Riddle Reader Beware


If looks can kill,
this plant wouldn’t,
although, it’s bold, rash
and may drive riddle
readers mad.
This mystery plant
points toward earth
in leaves of three.
Its vines hug host trees
and trip unwary hikers.
It’s tinged with
red in spring.
It blends. It hides
in plain sight like
the Purloined Letter.
Edgar Allen Poe himself
would fear this
mean green menace,
this scourge of the
shady underbrush.
Even its latin name warns,
Toxicodendron radicans.
Its common name
evokes fear of torture
by red blisters.
Have you guessed?
Poison ivy!

Copyright 2016 Brenda Davis Harsham

Notes: How soon did you guess it? Did you recognize it from its picture? My children and I dread the vine, and we’ve learned its many faces. We’re highly allergic to urushiol (u-ROO-she-ol), an oil in the poisonous three: sumac, oak and ivy. But despite its name, the rash isn’t fatal. You just might wish it were.

This riddle is my contribution to Poetry Friday, this week hosted by Katie at the Logonauts. Thanks, Katie!

poetry friday button

Update: I grieve with the City of Dallas today. As we face more senseless violence, I am comforted by the non-hate-filled rhetoric of Obama, who is quoted by the BBC: ‘Mr Obama added that “when people are armed with powerful weapons it makes attacks like these more deadly and more tragic”, a subject that, he said, must be addressed in “the days ahead”.’

Thanks to those who agree that powerful weapons are too deadly to be easily available:

Sign Petition to Ban Assault Weapons

50 thoughts on “Riddle Reader Beware

  1. I had a rather itchy encounter with this beautiful terror some years back. Then, I had no appreciation of the commonly heard warnings until I got those little red welts that formed a straight line on my ankles and I scratched, and because scratching felt so heavenly, scratched some more. Until I itched all over. Because I was then pregnant, I could not use over the counter remedies. I soaked my legs in hot water. Little did I know that the heat spread the oil. So I began using cold water (in winter at that!) and pressing an ice pack on the itchiest parts. Oh, that was a miserable time. Now, I am wiser about getting close to poison ivy and messing with a rash when I do get one. However, I am happy to note that my brush with the toxin kind of mitigated my susceptability to it.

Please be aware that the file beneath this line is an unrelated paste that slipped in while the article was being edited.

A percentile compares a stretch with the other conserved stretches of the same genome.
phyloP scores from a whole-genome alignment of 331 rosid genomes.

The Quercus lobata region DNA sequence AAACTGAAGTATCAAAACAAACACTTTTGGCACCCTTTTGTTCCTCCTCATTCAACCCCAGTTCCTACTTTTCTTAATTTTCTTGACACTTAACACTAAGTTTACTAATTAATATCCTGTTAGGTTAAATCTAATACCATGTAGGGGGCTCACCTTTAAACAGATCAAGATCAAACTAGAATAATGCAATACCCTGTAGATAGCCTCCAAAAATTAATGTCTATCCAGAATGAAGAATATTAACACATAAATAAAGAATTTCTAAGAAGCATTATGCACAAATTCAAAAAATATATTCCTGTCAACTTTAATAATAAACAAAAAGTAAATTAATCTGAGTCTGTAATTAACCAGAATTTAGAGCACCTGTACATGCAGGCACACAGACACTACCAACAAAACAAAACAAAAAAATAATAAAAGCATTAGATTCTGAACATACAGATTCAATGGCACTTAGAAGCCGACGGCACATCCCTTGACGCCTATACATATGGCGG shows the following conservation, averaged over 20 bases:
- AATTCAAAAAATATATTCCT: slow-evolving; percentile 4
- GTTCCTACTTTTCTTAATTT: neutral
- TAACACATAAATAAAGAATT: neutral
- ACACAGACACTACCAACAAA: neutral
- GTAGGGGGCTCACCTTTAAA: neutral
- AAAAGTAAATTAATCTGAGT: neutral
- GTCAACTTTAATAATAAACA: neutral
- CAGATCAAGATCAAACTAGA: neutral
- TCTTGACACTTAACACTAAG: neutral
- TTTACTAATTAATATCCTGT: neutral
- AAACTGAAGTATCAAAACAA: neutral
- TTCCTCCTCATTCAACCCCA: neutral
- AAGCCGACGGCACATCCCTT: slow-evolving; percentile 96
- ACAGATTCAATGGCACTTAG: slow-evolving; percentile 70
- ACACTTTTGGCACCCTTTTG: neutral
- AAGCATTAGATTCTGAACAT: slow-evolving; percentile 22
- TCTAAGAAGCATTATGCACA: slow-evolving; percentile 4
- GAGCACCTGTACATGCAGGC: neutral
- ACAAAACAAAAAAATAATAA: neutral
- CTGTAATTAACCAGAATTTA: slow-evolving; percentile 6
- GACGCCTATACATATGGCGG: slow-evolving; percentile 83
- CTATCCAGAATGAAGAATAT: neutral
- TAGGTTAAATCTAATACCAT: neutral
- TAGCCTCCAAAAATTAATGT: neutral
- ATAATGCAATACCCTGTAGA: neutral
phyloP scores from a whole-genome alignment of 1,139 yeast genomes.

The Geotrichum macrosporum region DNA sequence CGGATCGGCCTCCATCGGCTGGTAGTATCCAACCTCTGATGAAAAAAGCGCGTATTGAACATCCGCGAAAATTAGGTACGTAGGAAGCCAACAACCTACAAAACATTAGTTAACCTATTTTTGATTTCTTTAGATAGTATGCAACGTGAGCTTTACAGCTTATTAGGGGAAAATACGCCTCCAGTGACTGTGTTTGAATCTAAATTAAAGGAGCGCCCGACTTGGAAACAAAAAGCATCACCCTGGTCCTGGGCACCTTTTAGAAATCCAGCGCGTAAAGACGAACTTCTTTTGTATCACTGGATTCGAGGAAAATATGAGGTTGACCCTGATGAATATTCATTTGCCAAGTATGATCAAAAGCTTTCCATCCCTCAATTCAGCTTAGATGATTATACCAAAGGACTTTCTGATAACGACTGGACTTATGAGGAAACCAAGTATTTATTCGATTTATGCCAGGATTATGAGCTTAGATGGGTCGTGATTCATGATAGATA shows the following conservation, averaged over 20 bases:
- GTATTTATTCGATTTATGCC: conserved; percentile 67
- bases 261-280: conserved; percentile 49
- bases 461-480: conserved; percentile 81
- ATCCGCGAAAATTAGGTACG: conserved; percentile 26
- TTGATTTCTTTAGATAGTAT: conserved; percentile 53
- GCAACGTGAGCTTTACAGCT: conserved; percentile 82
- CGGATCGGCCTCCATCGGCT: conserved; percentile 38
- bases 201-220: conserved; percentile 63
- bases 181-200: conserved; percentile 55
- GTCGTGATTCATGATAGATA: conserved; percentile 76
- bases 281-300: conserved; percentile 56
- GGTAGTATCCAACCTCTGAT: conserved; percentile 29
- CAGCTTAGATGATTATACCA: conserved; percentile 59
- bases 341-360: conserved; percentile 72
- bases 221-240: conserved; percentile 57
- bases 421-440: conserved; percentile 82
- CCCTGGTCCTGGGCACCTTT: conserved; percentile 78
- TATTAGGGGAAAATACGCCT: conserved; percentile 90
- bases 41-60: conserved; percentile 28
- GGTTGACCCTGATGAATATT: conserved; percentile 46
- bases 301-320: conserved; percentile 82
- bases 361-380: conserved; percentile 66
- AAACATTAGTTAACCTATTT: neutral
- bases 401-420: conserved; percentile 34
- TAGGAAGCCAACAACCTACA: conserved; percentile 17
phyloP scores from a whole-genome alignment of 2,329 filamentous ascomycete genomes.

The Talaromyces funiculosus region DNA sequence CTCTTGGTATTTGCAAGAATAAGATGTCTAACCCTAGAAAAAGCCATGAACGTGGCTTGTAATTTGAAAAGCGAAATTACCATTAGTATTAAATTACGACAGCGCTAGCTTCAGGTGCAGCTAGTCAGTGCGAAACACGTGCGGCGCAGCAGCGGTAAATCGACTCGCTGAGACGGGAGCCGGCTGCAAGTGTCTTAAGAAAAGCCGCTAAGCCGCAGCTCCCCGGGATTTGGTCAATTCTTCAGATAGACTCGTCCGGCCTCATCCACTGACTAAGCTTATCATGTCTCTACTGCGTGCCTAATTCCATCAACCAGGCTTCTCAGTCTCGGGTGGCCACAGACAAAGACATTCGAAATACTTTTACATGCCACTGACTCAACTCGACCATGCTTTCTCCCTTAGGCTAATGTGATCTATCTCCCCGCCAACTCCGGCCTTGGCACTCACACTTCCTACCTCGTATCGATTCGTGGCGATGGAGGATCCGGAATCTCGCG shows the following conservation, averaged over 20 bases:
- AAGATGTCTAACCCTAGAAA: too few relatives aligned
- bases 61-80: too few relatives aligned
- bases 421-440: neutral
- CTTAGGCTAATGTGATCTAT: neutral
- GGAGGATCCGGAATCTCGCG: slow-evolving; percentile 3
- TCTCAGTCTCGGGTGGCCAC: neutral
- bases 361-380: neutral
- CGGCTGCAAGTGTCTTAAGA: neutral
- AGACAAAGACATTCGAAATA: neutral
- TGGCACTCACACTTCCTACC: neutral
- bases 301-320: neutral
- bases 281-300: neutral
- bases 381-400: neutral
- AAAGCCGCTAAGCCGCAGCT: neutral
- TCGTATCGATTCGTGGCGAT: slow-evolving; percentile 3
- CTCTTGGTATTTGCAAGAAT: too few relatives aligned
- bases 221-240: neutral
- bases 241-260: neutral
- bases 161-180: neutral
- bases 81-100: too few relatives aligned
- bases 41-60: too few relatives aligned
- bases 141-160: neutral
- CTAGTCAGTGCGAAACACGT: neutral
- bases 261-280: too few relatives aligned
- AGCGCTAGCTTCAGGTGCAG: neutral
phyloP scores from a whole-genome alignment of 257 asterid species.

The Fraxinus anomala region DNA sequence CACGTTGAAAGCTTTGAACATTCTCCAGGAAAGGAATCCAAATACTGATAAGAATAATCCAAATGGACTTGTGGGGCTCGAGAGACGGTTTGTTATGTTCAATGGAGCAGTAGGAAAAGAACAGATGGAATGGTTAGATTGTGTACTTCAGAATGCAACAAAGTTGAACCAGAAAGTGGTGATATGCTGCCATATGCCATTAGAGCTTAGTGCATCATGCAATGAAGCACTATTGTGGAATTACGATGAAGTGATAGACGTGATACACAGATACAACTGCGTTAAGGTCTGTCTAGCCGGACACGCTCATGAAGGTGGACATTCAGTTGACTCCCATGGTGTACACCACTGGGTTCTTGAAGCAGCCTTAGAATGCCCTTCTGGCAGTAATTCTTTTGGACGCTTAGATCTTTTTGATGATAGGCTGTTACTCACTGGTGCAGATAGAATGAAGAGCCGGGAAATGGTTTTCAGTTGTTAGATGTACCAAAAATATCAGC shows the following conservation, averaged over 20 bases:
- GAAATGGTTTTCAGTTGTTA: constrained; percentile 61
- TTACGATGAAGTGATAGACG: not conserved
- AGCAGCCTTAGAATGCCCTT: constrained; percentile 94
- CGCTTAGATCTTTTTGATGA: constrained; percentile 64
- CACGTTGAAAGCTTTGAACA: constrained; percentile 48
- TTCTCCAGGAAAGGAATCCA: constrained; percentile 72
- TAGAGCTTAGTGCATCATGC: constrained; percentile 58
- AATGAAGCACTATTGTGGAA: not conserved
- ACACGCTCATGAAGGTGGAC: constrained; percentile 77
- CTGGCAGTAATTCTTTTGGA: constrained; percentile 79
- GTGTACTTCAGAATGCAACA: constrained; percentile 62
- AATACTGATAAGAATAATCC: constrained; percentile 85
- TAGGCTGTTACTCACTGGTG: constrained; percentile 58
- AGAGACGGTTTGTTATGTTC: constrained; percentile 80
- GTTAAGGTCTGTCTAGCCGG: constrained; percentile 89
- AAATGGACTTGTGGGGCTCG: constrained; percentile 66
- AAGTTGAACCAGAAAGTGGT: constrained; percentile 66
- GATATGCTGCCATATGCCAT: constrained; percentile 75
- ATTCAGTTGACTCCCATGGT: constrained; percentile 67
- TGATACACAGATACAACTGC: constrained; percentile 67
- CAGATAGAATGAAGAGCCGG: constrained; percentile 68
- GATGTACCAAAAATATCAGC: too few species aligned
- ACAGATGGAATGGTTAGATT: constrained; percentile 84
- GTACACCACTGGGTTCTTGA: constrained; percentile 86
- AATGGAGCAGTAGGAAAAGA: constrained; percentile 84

Liked by 1 person

  2. No, I didn’t guess. I don’t think I’ve ever met Miss Poison Ivy. 😉 I’m kind of wary of touching a lot of plants generally, simply because I don’t know enough about them. There is a plant we have in Norwich that tends to grow in shady areas, has huge leaves (have forgotten the name of it now!) it can give a nasty rash and blisters. It’s probably the only plant I would recognise as a problem simply because it’s so giant!

    Liked by 1 person

  3. I being a good scout knew and point it out to my grandies so they can evade it’s treacherous deeds. I take antibacterial clear liquid and pour it on my hands then move from knees to ankles until soaking if I tread through it to take photos. My one grandson and a dear friend both almost can look at it and get a rash! 😦

    Liked by 1 person

  4. I’ve never seen poison ivy so this post is invaluable to identify it by if we are ever somewhere that has it. I assumed that it would look more like they typical ivy plant… shows how little I know !
    p.s. the shooting and the aftermath now and in days too come… stay safe people, and remember that EVERY human life matters. In light of all the mass shootings over the years I am still shocked that the USA Govt hasn’t manage to ban automatic weapons. We have a few odd , rare, gun crimes here in the Netherlands, but this.. shootings like what happens often in the US is completely unheard of. A result of hard laws on gun ownership here. I can only hope that all people could respect human life more.

    Liked by 1 person

    • I would hope that people would value human life over their interest in a hobby of shooting at a gun range. People don’t seem to see it that way. “Guns don’t shoot people, people shoot people,” is what the gun defenders say.


  5. I knew the answer to the riddle from my first peek at your picture: “Leaves of three, let it be!” I’m not highly allergic to the poisons (oak, ivy, sumac), but I’ve itched enough to give it a wide berth, and I’ve seen the oozing, spreading blisters of friends who ARE allergic. Yikes! My summer nemesis is the chigger. I hate those little buggers, but I’ve learned to repel them with sulfur.

    Liked by 1 person

  6. Oh I love this riddle. Yes, I did guess but I loved the hints you gave along the way. We don’t have poison ivy in Australia but I’ve come across it in many books and so it feels like an old (though nasty) friend.

    Liked by 1 person

  7. This reminds me of when I was in college taking a dendrology class. We had to identify many plants during our finals. One way we identified some was taste… (like the wintergreen taste of a one kind). So I see a student put a poison ivy plant in his mouth…! It was during the final, but I went over to warn him, after all, if this person was allergic, this could have been very, very bad. When the TA saw me going over, he got upset, but I told him the guy was going to put in his mouth! He told me, to be quiet because it was a test! I was horrified. I believe the kid did get a very bad case of PI in his mouth…Yikes. Seriously?!

    Liked by 1 person

  8. I am not “very” allergic, but was hit once in my fervor to clean out a weed patch. Oh my, not fun! But your poem riddle added a mysterious tone with that connection to The Purloined Letter, Brenda.

    Liked by 1 person

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